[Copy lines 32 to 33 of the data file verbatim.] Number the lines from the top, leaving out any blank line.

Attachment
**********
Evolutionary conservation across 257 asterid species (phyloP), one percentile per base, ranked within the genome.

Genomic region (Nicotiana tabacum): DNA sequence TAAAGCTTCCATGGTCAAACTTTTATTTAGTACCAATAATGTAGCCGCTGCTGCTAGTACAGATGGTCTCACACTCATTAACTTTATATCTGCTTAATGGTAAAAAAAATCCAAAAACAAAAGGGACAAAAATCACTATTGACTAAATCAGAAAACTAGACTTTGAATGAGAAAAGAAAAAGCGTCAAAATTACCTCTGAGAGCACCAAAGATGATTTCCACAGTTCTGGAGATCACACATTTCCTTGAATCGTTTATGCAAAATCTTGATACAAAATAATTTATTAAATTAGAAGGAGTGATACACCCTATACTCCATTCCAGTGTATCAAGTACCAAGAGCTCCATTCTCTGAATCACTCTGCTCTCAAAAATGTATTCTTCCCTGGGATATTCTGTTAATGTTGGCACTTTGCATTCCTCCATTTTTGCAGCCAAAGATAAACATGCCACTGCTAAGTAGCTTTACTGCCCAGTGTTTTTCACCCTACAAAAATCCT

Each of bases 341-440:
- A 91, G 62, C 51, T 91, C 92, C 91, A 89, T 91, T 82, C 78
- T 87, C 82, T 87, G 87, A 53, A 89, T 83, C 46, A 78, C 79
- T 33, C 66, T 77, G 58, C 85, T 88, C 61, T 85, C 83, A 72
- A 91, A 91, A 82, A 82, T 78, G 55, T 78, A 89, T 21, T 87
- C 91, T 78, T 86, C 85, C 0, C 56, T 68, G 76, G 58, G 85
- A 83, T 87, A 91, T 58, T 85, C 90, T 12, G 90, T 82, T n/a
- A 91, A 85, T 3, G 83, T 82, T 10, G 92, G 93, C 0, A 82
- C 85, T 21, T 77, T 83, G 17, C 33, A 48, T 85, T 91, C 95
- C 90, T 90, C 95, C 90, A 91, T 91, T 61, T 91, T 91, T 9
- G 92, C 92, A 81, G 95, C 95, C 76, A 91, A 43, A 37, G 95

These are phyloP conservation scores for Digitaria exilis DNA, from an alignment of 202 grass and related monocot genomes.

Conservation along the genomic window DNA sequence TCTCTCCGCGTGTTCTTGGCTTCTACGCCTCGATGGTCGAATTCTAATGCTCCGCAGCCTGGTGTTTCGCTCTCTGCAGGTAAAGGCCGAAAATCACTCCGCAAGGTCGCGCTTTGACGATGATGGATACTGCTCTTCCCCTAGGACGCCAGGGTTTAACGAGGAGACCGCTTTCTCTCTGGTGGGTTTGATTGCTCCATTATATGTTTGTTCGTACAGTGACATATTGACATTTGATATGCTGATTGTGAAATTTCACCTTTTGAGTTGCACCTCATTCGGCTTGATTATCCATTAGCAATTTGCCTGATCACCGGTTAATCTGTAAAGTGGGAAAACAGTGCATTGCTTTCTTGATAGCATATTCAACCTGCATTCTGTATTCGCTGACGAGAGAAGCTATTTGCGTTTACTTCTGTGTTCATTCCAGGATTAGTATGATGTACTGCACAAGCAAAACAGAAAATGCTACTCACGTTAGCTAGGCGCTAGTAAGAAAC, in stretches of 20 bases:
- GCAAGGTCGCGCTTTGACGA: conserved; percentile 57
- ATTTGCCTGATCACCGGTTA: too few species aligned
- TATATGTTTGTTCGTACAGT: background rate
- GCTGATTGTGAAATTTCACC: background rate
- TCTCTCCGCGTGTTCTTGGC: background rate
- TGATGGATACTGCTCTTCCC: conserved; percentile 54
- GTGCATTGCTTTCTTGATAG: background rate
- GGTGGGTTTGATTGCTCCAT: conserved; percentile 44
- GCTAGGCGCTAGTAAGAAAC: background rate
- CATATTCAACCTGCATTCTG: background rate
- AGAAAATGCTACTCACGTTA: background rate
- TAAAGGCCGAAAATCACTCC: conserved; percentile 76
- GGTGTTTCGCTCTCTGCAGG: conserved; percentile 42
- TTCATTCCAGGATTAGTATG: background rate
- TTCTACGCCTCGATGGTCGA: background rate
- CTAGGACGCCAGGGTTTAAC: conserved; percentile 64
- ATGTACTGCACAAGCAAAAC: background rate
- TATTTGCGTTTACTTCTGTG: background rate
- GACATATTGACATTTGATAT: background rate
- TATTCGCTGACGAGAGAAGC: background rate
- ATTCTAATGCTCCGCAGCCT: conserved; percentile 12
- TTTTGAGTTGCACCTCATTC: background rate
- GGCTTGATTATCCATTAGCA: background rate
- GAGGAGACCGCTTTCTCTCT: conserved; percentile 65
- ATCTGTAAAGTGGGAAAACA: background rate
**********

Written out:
- ATGTACTGCACAAGCAAAAC: background rate
- TATTTGCGTTTACTTCTGTG: background rate